However if just winning the local office tournament is your goal, short term equipment changes may help. if the office players are using recreational paddles they are probably short pip no sponge bats that generate no spin. This means you can probably flat hit through most of these balls or focus on the feeling for topspin and develop that over time. Or if they are using cheap inverted rubbers that make a little spin, you could also use shortpips on one side and learn to hit flat (generally easier when starting) because most newer players tend to hit flat anyways. This can make dealing with small bits of sin heaps easier and get you to smacking the ball around your opposition. Leaning long pips could work but would definitely set you further back when it comes to winning (due to the different nature of how the spin works)

These options though depend on if you want to stick to learning TT long term or you just want to play enough at the club to be the best in the office and just play there.
 
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There are many different kinds of coaches. If a coach doesnt talk you through your improvement process and doesnt give you a realistic appreciation of what it takes to improve in table tennis, that coach is doing you a disservice, but this disservice is unfortunately common with coaches who learned as children but have never tried to make an adult learner a good player.

For many adult learners, the best coach is another adult who improved in adulthood. This adult learner can empathize with the challenges of improving at a point when one has a misguided view of the learning process.

The process OP is going through never ends. Right now I am trying to play again and I am losing to players that I used to know how to beat fairly easily because I am struggling to play a good stroke when they give me their uncoached junk blocks. I am pushing serves I used to loop-kill over the table. So I haven't grooved my topspin and adjusted it to the kinds of balls they give me so I am hitting lots of balls long, using my legs all wrong, hitting the ball to hard, going for too much and getting caught out of position etc.

The difference is that I have enough experience to know that this will not last forever as long as I continue to play. One problem I know caused this is that I used a different stroke in my shadow practice vs the topspin I used to use when I played at a high level. So over time, I will close the gap.

In any case, Carl used to make some great posts about block practice vs random practice. All in all, the OP has found the key. My first good coach hated general drills. He always had great improvement with his students because he always worked on skills in the context of winning points and improving how students responded to points they lost. He traveled with and coached his students in matches so he could know what to improve with their games. So you could have a really awkward looking game but you would win lots of matches because you had the skills to win.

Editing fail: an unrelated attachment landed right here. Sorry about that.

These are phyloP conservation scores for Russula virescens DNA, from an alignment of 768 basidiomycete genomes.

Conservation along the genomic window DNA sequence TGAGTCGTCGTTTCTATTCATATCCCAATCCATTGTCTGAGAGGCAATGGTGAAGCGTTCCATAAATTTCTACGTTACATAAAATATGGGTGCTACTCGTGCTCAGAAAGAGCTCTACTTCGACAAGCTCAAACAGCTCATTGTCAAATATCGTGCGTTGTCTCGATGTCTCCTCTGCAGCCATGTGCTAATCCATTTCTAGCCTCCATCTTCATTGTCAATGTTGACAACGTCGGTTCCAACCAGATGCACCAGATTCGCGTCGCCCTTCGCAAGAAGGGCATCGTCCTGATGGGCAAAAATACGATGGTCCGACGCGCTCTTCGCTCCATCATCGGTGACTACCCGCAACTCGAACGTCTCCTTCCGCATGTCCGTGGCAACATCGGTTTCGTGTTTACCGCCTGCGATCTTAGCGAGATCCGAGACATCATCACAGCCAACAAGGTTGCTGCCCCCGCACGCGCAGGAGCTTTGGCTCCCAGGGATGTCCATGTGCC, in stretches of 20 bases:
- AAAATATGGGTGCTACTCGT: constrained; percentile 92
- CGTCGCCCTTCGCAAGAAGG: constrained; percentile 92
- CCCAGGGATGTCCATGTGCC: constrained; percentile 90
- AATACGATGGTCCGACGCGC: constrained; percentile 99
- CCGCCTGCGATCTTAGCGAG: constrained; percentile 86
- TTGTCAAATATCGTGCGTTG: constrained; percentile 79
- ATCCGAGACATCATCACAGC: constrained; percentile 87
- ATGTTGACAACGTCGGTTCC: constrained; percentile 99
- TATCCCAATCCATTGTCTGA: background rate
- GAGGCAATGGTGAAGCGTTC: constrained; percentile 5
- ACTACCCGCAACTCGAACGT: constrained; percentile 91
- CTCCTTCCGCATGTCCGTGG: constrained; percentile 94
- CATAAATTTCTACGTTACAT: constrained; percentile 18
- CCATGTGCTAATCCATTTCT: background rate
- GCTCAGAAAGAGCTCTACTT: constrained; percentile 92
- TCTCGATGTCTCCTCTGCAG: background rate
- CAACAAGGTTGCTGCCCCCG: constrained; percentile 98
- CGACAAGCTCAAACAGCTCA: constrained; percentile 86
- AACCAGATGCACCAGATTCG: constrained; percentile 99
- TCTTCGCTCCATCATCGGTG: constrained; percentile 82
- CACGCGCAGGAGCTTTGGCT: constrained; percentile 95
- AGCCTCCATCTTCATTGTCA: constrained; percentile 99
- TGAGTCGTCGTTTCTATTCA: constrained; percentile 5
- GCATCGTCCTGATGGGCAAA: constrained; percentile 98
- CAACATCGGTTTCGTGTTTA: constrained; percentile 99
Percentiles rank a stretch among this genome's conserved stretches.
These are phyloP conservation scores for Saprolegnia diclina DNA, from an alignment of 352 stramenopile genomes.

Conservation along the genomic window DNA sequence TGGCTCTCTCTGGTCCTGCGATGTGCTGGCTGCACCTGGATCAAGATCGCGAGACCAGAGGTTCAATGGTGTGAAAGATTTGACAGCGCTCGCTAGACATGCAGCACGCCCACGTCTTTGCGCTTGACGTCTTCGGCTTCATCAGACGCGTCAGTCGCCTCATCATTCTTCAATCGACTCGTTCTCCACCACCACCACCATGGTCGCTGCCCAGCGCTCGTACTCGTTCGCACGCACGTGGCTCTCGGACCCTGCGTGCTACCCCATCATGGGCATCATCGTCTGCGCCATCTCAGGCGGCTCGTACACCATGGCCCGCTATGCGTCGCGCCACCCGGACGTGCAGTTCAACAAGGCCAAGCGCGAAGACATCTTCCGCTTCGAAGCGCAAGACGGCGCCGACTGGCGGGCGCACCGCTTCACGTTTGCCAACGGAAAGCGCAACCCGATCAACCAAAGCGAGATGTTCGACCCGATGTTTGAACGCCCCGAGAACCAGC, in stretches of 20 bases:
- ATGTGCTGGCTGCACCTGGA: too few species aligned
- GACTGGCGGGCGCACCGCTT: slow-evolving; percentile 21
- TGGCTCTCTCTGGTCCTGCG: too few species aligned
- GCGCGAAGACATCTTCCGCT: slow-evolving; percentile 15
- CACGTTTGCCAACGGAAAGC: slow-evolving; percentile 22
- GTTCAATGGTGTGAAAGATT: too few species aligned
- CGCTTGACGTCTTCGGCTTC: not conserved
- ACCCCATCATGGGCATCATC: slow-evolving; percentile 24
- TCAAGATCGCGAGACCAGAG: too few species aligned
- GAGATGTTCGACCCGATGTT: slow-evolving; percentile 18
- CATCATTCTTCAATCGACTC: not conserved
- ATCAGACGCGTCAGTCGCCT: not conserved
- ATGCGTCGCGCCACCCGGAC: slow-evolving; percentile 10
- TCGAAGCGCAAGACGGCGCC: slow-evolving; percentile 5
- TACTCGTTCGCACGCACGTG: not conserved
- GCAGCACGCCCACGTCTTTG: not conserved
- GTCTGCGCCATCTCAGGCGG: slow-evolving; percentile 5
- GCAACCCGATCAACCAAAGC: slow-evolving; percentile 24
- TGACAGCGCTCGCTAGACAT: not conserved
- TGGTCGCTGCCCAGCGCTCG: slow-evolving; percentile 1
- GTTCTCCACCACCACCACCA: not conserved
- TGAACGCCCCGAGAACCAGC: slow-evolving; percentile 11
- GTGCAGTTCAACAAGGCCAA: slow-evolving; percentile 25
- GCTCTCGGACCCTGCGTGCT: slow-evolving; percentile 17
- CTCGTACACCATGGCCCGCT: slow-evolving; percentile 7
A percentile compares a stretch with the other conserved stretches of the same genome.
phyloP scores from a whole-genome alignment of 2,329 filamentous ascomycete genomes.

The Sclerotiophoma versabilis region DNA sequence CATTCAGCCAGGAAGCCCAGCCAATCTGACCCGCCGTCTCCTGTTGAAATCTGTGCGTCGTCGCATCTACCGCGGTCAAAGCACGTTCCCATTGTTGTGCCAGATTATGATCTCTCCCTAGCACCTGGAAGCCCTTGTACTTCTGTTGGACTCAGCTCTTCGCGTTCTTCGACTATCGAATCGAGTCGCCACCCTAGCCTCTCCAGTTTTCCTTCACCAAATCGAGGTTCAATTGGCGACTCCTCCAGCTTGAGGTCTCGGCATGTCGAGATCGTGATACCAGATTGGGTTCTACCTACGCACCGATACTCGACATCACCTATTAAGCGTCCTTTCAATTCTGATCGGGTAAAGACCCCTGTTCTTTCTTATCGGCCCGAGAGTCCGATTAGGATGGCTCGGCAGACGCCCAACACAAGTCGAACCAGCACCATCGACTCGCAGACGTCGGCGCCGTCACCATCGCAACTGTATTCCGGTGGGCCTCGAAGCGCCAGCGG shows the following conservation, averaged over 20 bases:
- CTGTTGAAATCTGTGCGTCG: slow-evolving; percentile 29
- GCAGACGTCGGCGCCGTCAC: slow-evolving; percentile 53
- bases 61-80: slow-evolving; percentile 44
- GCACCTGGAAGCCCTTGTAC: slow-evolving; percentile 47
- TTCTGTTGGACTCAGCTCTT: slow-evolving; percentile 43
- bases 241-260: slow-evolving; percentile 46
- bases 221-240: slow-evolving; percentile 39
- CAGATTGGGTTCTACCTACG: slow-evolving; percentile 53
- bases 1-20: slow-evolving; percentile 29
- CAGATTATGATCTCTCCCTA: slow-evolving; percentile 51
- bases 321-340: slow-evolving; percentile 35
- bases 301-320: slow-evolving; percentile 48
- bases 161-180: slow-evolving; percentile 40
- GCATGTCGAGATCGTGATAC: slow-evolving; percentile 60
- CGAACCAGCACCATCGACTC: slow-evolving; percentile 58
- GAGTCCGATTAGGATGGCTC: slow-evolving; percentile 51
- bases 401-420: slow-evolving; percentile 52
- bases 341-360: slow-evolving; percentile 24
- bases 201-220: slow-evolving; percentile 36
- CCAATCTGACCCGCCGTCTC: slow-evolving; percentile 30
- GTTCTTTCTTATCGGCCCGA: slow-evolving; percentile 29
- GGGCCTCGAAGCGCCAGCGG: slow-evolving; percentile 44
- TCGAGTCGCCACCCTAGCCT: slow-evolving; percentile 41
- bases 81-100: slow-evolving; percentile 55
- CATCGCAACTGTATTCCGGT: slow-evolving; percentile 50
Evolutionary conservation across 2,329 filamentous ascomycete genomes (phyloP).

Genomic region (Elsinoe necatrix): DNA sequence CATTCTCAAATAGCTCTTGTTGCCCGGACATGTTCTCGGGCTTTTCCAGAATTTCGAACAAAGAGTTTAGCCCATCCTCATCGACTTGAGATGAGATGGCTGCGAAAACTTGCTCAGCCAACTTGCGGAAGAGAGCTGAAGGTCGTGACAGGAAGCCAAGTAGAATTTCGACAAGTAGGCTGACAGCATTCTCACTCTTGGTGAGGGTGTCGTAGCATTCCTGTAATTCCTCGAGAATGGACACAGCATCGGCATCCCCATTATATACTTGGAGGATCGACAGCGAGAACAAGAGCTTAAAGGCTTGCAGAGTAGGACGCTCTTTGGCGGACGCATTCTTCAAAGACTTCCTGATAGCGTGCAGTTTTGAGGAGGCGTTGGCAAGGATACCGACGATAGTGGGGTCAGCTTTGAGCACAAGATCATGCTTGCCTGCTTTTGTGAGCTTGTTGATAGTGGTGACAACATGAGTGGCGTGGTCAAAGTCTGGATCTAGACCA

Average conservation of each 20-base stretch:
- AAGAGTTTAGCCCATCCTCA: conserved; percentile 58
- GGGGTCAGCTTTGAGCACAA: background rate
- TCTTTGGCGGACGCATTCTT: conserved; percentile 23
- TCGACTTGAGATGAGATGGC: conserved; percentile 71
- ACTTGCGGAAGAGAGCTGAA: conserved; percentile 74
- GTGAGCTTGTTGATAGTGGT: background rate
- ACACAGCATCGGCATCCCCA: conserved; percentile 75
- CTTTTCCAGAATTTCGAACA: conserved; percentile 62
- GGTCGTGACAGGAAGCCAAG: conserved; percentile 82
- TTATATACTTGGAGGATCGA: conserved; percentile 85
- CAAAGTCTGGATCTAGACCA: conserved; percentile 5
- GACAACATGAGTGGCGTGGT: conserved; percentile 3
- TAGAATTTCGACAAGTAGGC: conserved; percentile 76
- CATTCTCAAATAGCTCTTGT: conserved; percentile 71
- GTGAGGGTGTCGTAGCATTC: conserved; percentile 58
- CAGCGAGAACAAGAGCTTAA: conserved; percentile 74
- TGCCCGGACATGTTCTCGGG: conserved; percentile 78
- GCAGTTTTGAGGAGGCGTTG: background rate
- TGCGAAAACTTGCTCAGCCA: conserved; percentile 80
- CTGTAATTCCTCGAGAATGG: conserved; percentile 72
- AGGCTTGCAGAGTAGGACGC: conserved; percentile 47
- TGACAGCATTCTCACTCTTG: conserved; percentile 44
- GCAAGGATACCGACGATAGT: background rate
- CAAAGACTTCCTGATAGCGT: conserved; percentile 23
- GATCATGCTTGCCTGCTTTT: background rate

Most coaches can't do this and don't get paid enough to do it. But having a realistic appreciation of the gap between practice and matches is very important to help you with your mental game.
 
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I've been trapped by that issue: training hard with a robot most of the time at the club, or doing drills with the guys who were willing to train instead of just doing matches. Also I had at least 1 training session/week with a coach, it was most of the time multiball drills until I asked for serve receive ones.

Serve receive is the most important part of the game, by far ! but you have to do it right: loading hundreds of serves ball after ball isn't enough, you have to replace yourself right after each serve as if there were an actual receive played by a "ghost" opponent.

and about intense training with robot, drills, multiball... I was definitely wrong, most of the pros prefer playing matches by far, when you see themin interviews, they all prefer doing matches, because it's actually what REALLY happens in league or tourneys: you just pratice for 2 minutes and then BANG the match starts.

Waldner used to train a few before matches, only to check if he had good feeling, good sensations, and it was mostly about serve/receive, 3rd to 4th ball played at max. And not more than 30 minutes.

Chinese pros train robot style because their textbook isn't based on feeeling or sensations: it's based on raw power, that's why they train a lot more to get that fitness conditioning required for their textbook. The new generation has more creativity and feeeling of the ball, they prefer to use variations to disrupt that textbook, as Moregardh or A. Lebrun do.

When I was younger, I used to train with a national coach at college/uni, we didn't do more than 1 hour drills, and then it was matches, for a total 2h30 session. When I was back at the club the guys played matches only after only 30 minutes training. And it was working at that time.

All the guys at my club just... play matches right after that lil' 30 minutes training, they don't learn something new that's sure, but they just want to check if everything's right with their hands and feet. Counterlooping on the FH diagonal for example is an excellent exercise to guess if you can control your opponent's spin, and vice/versa, if you can still place the ball at the right side of the table so your opponent can counterloop too. It's not about power, it's only control and ball placement, no need to throw heavy and fast counterloops.

So now I've just... put the robot back in the club's storage and train like everyone does, and it's better, I was definitely choking too much too when I was putting an insane amount of effort in textbook training. You definitely have too much high expectations when training like that, and this is exactly what leads to tensions.